Excerpt from Luigino Bruni, The Wound and the Blessing. Economics, Relationships and Happiness, 2012.
From a certain point of view, there exists a close continuity between a large capitalist enterprise and the market: both see themselves as surpassing the communitas toward immunitas, because both the bureaucratic hierarchy and the spontaneous coordination of prices function without having to enter the dangerous territory of a face-to-face relationship with a personal “Thou.” The capitalist enterprise and the market are two mechanisms that aim at avoiding being wounded by the other… (p. 30).
… The thesis of this book … is to reclaim the value, including the economic value, of a more fully dimensioned relationality, open to the contract but also to the encounter with the other inspired by gift, by its blessing and by its wound; a relationality, therefore, open to gratuitousness (p.45).
… Charism comes from the Greek word Charis, or grace, which literally means “that which gives joy”; it has the same root as the word “gratuitousness.”… “Gratuitousness” signifies that inner attitude that leads one to approach every person, every being, and oneself, knowing that that person, that living being, that activity, and ourselves, are not “things” to be used, but realities to be respected and loved in themselves; they have a value to be accepted and respected because they are recognized as good… Gratuitousness is a sort of “merit good” that produces positive “externalities” in others, even unintentionally.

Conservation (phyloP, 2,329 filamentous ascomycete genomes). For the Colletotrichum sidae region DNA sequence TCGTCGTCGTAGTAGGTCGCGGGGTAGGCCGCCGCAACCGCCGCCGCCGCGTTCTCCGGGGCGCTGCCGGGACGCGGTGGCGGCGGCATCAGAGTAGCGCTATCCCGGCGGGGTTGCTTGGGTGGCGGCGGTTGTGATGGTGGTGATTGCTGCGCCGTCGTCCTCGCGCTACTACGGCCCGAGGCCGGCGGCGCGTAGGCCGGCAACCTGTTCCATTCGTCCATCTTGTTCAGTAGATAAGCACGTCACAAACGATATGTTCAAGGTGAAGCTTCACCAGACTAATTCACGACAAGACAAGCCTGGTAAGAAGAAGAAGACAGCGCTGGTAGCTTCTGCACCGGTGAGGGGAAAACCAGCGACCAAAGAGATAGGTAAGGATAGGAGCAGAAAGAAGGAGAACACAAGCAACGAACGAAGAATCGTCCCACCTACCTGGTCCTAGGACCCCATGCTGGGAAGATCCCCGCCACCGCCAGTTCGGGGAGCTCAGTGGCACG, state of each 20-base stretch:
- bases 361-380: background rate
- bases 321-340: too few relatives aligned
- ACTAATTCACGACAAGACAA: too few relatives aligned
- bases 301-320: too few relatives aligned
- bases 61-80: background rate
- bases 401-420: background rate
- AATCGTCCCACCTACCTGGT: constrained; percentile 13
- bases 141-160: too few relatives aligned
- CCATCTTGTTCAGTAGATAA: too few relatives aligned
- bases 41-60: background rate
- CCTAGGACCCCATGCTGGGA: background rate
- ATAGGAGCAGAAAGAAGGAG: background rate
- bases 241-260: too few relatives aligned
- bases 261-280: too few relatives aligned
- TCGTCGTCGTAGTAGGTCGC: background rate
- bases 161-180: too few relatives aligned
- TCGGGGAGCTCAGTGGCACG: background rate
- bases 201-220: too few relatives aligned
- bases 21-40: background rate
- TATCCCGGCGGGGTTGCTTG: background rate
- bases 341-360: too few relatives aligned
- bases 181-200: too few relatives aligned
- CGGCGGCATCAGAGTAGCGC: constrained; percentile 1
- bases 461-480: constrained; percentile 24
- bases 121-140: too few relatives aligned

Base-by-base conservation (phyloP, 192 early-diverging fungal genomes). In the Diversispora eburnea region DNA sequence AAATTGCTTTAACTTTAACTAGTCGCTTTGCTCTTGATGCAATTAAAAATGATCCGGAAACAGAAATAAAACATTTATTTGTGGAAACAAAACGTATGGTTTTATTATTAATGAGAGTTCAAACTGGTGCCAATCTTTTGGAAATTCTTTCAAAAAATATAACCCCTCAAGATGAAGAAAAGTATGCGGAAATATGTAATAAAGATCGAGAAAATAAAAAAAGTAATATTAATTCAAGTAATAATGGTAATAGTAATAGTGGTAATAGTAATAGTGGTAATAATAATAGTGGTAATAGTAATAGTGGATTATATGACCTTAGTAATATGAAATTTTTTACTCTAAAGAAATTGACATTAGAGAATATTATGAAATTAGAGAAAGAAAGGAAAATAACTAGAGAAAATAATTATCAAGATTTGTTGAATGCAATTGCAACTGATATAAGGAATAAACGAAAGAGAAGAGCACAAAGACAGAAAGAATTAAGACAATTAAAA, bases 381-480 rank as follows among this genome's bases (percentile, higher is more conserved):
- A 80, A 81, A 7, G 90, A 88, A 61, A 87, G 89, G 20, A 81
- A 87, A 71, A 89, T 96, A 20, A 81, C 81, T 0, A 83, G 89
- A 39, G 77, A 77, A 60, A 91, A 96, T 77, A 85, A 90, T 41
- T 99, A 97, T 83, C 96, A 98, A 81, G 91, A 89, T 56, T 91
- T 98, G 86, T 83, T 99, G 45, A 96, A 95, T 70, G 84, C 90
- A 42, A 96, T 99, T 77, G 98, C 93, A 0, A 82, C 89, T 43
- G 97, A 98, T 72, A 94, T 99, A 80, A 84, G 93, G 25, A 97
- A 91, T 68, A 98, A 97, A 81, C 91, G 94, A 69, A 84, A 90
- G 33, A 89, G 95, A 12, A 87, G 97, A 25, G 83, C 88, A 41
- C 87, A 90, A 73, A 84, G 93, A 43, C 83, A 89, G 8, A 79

Having come to this point, it should come as no surprise that today the market and its logic are polar opposites of the realm of gratuitousness, since they are based on instrumental calculation. Where gratuitousness begins economics ends, and vice-versa.
I do not believe though,…that this way of understanding the economic-gratuitousness relationship, though realistic, is the correct one either historically, methodologically, or theoretically, because it sends a message that the civil dimension is laced with cynicism and gloom. Rather, the methodological question that inspired my research in recent years is different. Is it possible (how? when? and with what effects?) to hold gratuitousness together with the incentives and dynamics of the market and of the company? I believe that the great challenge of all shared human life is to not leave the territory of gratuitousness, to not lose sight of this dimension – which is foundational in what it means to be human – without however falling into the trap either of pre-modern nostalgia or post-modern communitarianism (p. 107, 108).